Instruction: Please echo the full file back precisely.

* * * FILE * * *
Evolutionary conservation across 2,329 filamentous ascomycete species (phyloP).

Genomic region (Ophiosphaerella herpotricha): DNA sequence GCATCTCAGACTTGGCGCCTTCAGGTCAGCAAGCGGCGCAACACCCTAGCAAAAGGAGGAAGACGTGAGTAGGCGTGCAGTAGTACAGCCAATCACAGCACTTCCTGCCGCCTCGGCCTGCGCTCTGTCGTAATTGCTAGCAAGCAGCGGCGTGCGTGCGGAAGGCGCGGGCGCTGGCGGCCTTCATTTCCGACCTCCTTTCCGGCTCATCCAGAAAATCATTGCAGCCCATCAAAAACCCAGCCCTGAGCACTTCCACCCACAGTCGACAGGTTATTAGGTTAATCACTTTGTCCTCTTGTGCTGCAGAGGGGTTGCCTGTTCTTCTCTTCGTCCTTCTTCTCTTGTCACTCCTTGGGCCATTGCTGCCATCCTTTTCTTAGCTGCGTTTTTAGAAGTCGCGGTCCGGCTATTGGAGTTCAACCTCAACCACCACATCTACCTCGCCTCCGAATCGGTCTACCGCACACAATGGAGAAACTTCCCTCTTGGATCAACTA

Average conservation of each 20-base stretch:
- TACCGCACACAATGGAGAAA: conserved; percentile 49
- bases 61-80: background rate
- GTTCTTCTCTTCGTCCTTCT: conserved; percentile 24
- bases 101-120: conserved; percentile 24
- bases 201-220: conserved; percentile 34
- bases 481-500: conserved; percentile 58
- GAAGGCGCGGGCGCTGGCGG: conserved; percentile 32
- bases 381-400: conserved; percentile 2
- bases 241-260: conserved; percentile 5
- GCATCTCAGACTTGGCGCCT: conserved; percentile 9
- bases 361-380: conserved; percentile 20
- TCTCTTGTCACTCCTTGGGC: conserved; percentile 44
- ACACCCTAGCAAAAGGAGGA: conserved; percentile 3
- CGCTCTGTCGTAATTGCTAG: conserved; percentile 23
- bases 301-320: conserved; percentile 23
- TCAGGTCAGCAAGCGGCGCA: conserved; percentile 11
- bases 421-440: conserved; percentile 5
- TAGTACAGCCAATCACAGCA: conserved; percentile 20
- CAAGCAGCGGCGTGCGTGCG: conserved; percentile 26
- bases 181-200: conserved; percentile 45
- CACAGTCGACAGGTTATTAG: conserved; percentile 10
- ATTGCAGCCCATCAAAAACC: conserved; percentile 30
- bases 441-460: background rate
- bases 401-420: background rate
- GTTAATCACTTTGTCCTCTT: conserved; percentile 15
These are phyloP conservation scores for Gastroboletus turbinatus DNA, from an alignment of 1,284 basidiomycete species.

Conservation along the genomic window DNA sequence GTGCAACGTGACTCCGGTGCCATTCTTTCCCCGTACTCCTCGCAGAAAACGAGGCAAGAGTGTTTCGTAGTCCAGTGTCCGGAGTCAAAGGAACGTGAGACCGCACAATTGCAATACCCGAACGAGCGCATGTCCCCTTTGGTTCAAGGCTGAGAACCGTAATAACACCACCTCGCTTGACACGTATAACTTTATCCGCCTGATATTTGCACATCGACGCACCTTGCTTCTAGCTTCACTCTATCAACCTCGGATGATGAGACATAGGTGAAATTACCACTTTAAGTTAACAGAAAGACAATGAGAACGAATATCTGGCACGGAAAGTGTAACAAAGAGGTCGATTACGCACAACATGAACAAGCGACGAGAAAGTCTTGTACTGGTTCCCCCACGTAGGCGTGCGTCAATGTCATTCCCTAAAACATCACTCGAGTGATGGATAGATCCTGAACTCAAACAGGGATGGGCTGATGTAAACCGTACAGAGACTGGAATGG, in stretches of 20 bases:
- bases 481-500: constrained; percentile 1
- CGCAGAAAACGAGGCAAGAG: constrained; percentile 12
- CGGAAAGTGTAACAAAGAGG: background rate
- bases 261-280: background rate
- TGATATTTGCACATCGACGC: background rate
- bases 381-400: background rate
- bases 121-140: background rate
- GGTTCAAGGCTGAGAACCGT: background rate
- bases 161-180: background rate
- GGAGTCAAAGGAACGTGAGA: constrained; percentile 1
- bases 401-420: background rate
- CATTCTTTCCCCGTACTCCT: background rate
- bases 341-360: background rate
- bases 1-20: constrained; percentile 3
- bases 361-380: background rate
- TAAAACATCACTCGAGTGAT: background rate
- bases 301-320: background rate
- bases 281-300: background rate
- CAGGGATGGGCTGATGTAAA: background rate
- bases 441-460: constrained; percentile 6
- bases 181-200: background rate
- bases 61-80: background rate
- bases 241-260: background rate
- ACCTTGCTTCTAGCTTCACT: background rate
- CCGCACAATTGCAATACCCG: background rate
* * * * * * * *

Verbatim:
Evolutionary conservation across 2,329 filamentous ascomycete species (phyloP).

Genomic region (Ophiosphaerella herpotricha): DNA sequence GCATCTCAGACTTGGCGCCTTCAGGTCAGCAAGCGGCGCAACACCCTAGCAAAAGGAGGAAGACGTGAGTAGGCGTGCAGTAGTACAGCCAATCACAGCACTTCCTGCCGCCTCGGCCTGCGCTCTGTCGTAATTGCTAGCAAGCAGCGGCGTGCGTGCGGAAGGCGCGGGCGCTGGCGGCCTTCATTTCCGACCTCCTTTCCGGCTCATCCAGAAAATCATTGCAGCCCATCAAAAACCCAGCCCTGAGCACTTCCACCCACAGTCGACAGGTTATTAGGTTAATCACTTTGTCCTCTTGTGCTGCAGAGGGGTTGCCTGTTCTTCTCTTCGTCCTTCTTCTCTTGTCACTCCTTGGGCCATTGCTGCCATCCTTTTCTTAGCTGCGTTTTTAGAAGTCGCGGTCCGGCTATTGGAGTTCAACCTCAACCACCACATCTACCTCGCCTCCGAATCGGTCTACCGCACACAATGGAGAAACTTCCCTCTTGGATCAACTA

Average conservation of each 20-base stretch:
- TACCGCACACAATGGAGAAA: conserved; percentile 49
- bases 61-80: background rate
- GTTCTTCTCTTCGTCCTTCT: conserved; percentile 24
- bases 101-120: conserved; percentile 24
- bases 201-220: conserved; percentile 34
- bases 481-500: conserved; percentile 58
- GAAGGCGCGGGCGCTGGCGG: conserved; percentile 32
- bases 381-400: conserved; percentile 2
- bases 241-260: conserved; percentile 5
- GCATCTCAGACTTGGCGCCT: conserved; percentile 9
- bases 361-380: conserved; percentile 20
- TCTCTTGTCACTCCTTGGGC: conserved; percentile 44
- ACACCCTAGCAAAAGGAGGA: conserved; percentile 3
- CGCTCTGTCGTAATTGCTAG: conserved; percentile 23
- bases 301-320: conserved; percentile 23
- TCAGGTCAGCAAGCGGCGCA: conserved; percentile 11
- bases 421-440: conserved; percentile 5
- TAGTACAGCCAATCACAGCA: conserved; percentile 20
- CAAGCAGCGGCGTGCGTGCG: conserved; percentile 26
- bases 181-200: conserved; percentile 45
- CACAGTCGACAGGTTATTAG: conserved; percentile 10
- ATTGCAGCCCATCAAAAACC: conserved; percentile 30
- bases 441-460: background rate
- bases 401-420: background rate
- GTTAATCACTTTGTCCTCTT: conserved; percentile 15
These are phyloP conservation scores for Gastroboletus turbinatus DNA, from an alignment of 1,284 basidiomycete species.

Conservation along the genomic window DNA sequence GTGCAACGTGACTCCGGTGCCATTCTTTCCCCGTACTCCTCGCAGAAAACGAGGCAAGAGTGTTTCGTAGTCCAGTGTCCGGAGTCAAAGGAACGTGAGACCGCACAATTGCAATACCCGAACGAGCGCATGTCCCCTTTGGTTCAAGGCTGAGAACCGTAATAACACCACCTCGCTTGACACGTATAACTTTATCCGCCTGATATTTGCACATCGACGCACCTTGCTTCTAGCTTCACTCTATCAACCTCGGATGATGAGACATAGGTGAAATTACCACTTTAAGTTAACAGAAAGACAATGAGAACGAATATCTGGCACGGAAAGTGTAACAAAGAGGTCGATTACGCACAACATGAACAAGCGACGAGAAAGTCTTGTACTGGTTCCCCCACGTAGGCGTGCGTCAATGTCATTCCCTAAAACATCACTCGAGTGATGGATAGATCCTGAACTCAAACAGGGATGGGCTGATGTAAACCGTACAGAGACTGGAATGG, in stretches of 20 bases:
- bases 481-500: constrained; percentile 1
- CGCAGAAAACGAGGCAAGAG: constrained; percentile 12
- CGGAAAGTGTAACAAAGAGG: background rate
- bases 261-280: background rate
- TGATATTTGCACATCGACGC: background rate
- bases 381-400: background rate
- bases 121-140: background rate
- GGTTCAAGGCTGAGAACCGT: background rate
- bases 161-180: background rate
- GGAGTCAAAGGAACGTGAGA: constrained; percentile 1
- bases 401-420: background rate
- CATTCTTTCCCCGTACTCCT: background rate
- bases 341-360: background rate
- bases 1-20: constrained; percentile 3
- bases 361-380: background rate
- TAAAACATCACTCGAGTGAT: background rate
- bases 301-320: background rate
- bases 281-300: background rate
- CAGGGATGGGCTGATGTAAA: background rate
- bases 441-460: constrained; percentile 6
- bases 181-200: background rate
- bases 61-80: background rate
- bases 241-260: background rate
- ACCTTGCTTCTAGCTTCACT: background rate
- CCGCACAATTGCAATACCCG: background rate